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Before spring registration, students share their favorite fall classes

UNC students attend class from home on their laptops on Monday, Oct. 2, 2020.

As planning for the spring registration process begins, students are looking for classes to take over the next semester. Here's a look at some students' favorite courses from the fall semester, and how well those classes worked online. 

Lexie Sparks: MASC 101

First-year environmental sciences major Lexie Sparks said her favorite class was Marine Science 101: The Marine Environment, taught by professor Karl Castillo.

“I really appreciated how passionate the professor was about the class, and I have been interested in marine biology since I was a little girl, so I was excited to finally be able to explore it further,” Sparks said. 

She said Castillo’s comfort with the online platform and his well-organized Sakai page made the class straightforward and manageable. 

Castillo said in an email that although he considers teaching the class remotely a success, he believes students can miss out on certain aspects of the curriculum.

“In class, they will touch the sampling equipment, visit our Aquarium Research Center and the wave tank room, and experience ongoing research in labs within the Marine Sciences Department,” he said in the email.

Castillo said he will be teaching Marine Sciences 441: Marine Physiological Ecology in the spring.

Ritika Desai: BIOL 202

Ritika Desai, a sophomore neuroscience major, said her favorite class was Biology 202: Molecular Biology and Genetics with professor Lillian Zwemer. 

She said she appreciated Zwemer’s accommodating attitude and use of of online resources to make learning as easy as possible.

“I find myself adopting new perspectives and problem-solving strategies,” Desai said. 

Zwemer said many of the strategies she used this semester were thought up by the biology department as a group over the summer. 

She said even though she had to cut some of the content of the course to accommodate the fall semester’s shorter schedule, the online format of the class can be just as good — if not better — for some students.

“I think for a certain type of student, like a student who learns a certain way, it’s a very good fit,” Zwemer said. “But I think not every student learns that well.”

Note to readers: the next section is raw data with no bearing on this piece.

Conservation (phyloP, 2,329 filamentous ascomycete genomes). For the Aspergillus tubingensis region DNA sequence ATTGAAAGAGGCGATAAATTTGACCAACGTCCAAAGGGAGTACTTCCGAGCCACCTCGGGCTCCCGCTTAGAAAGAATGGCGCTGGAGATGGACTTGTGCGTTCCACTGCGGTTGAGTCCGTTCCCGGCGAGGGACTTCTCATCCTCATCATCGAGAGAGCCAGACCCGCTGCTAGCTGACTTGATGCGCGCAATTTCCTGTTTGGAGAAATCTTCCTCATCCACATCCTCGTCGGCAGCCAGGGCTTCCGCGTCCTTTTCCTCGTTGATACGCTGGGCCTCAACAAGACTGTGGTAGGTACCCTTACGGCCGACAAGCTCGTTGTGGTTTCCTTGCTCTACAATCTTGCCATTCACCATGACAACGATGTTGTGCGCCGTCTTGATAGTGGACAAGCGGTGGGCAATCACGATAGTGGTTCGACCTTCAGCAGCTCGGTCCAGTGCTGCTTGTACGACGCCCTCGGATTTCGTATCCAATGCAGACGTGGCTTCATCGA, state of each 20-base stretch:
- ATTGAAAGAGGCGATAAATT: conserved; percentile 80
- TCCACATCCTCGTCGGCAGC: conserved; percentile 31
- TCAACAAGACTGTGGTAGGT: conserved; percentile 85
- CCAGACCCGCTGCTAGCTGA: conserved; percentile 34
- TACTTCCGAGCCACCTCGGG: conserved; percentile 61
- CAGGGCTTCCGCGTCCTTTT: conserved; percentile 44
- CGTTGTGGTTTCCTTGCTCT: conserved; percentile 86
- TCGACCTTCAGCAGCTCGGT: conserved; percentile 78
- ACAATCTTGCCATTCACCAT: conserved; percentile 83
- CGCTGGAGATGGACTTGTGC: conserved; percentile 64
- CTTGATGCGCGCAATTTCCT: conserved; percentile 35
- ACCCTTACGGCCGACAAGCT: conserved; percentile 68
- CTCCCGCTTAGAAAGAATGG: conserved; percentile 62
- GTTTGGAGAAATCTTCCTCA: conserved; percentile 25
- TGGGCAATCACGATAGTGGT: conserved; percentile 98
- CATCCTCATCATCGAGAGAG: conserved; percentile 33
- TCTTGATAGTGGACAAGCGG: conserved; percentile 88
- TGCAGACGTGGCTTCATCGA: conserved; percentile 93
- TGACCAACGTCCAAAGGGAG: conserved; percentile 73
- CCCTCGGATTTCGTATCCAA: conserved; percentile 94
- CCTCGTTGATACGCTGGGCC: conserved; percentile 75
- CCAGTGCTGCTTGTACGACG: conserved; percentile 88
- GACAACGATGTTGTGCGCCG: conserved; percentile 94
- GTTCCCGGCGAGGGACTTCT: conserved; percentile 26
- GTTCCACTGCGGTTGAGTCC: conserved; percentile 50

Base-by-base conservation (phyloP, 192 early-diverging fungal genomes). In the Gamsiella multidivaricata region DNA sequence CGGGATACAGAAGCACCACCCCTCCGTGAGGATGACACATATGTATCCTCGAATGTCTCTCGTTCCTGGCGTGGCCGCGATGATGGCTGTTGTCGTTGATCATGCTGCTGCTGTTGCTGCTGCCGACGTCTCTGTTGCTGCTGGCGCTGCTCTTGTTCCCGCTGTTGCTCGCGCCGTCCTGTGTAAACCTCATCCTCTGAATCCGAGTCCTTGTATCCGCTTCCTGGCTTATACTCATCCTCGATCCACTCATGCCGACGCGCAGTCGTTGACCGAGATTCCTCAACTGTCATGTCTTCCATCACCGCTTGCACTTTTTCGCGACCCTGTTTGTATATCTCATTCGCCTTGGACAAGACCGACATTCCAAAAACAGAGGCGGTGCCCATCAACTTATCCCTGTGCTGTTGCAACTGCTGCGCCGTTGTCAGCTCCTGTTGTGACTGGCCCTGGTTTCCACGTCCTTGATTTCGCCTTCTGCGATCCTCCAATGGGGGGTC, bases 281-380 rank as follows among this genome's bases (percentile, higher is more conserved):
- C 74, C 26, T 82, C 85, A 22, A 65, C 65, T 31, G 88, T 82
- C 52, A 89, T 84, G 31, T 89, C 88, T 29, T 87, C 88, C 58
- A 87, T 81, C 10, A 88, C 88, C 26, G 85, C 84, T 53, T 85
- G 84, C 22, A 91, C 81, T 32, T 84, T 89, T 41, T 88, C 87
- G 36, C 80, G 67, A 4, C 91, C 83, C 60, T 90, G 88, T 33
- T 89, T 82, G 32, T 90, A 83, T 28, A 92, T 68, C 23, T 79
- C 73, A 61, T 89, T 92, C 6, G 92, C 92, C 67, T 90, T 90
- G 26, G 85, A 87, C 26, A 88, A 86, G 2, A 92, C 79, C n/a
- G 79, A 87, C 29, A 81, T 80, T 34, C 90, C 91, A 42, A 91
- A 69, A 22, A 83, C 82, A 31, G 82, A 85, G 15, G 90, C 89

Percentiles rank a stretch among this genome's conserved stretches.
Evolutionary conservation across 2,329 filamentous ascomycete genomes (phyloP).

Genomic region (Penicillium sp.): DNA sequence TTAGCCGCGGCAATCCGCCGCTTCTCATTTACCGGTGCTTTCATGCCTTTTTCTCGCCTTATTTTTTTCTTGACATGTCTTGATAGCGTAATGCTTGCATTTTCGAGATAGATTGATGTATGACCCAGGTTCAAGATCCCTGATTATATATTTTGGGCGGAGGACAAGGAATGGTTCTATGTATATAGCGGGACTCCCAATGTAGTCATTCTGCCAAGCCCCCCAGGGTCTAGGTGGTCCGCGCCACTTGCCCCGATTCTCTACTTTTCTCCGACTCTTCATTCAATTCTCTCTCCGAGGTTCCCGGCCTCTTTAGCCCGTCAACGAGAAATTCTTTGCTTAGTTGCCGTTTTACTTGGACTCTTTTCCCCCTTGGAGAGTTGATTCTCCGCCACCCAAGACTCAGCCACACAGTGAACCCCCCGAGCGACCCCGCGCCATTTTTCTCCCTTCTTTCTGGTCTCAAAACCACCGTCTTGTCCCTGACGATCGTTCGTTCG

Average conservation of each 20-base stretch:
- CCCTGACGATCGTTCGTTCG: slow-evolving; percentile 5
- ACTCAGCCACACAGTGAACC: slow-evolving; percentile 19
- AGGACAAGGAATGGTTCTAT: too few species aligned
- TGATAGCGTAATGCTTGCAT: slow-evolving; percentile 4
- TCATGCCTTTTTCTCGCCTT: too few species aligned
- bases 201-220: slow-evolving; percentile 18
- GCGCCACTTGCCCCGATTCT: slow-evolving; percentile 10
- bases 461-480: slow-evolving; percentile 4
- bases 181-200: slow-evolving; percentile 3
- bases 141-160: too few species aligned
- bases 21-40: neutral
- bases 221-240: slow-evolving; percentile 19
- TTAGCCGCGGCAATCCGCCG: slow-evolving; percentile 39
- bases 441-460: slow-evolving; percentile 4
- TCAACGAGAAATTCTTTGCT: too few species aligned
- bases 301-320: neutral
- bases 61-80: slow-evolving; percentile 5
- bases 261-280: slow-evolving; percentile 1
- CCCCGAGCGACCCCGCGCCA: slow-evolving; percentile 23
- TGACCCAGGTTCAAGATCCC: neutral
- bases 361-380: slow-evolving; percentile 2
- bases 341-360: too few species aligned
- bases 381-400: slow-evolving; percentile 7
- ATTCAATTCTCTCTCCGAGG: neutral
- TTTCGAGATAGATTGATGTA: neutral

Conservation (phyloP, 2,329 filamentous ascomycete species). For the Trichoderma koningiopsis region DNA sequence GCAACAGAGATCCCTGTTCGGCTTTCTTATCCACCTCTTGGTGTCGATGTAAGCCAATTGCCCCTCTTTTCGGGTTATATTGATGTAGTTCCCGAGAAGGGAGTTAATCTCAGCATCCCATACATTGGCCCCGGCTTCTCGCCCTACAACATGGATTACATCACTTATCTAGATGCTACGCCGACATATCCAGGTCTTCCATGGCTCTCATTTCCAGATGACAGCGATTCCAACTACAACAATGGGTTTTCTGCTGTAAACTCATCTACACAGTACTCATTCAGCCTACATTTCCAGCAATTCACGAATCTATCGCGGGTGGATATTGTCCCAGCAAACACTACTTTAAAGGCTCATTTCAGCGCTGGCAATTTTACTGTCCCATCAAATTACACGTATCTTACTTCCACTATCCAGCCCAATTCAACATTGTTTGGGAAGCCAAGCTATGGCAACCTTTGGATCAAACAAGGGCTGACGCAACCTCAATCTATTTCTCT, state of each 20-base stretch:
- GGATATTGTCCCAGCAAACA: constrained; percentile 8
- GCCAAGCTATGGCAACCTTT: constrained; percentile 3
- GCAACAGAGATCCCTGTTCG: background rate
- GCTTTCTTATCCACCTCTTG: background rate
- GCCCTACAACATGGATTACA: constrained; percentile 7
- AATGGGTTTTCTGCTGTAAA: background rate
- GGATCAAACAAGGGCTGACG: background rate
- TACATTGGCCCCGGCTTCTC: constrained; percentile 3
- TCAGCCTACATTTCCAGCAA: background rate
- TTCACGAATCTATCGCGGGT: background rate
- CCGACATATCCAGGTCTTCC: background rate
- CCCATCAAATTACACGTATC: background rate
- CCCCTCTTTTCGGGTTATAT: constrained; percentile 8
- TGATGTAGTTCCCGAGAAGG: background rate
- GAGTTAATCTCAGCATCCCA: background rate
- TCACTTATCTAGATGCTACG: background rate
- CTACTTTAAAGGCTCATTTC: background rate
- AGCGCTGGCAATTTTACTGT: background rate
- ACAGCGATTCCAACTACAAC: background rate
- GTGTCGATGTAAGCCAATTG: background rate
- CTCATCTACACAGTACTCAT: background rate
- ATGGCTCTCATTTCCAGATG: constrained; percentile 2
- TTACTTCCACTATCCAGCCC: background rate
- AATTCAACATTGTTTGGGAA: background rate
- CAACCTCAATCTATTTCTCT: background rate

She said in an email that one of her main priorities this semester was to build a sense of community among her students by holding weekly group office hours where students can ask questions and engage with each other in a relaxed environment. She encouraged students to send her pictures of their pets or the people in their lives to share with the rest of the class during these sessions.

Camilo Corrales: ECON 325

Junior business administration major Camilo Corrales said he recommends Economics 325: Entrepreneurship: Principles, Concepts, Frameworks and Fluency, taught by professor Chris Mumford.

“We’re able to create our own website with all of our information and just basically start working on projects that help us build skills for entrepreneurship in the future,” Corrales said.

He said he doesn’t feel like he learned any less than he would have from an in-person class. But he said the mechanics of the class, such as organizing group projects, were complicated by the remote delivery. 

Abby Kadlec: MEJO 244

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Abby Kadlec, a junior studying advertising and public relations, said she particularly enjoyed Media and Journalism 244: Talk Politics: An Introduction to Political Communication. She said reading and discussing politics during an election year enhanced the experience of the class. 

“It was a really helpful way to go through the process of the election, and it was just really interesting,” Kadlec said.

Professor Ferrel Guillory, who teaches the course, said students were able to discuss presidential debates, nominating conventions and how COVID-19 affected the election. 

He said that even though he misses seeing his students face-to-face, there were certain advantages to teaching the class online.

“One of the good things is I could get guest speakers easier than I could on campus,” Guillory said. 

He said guests included political journalists and political analysts, who came to offer their insights to students.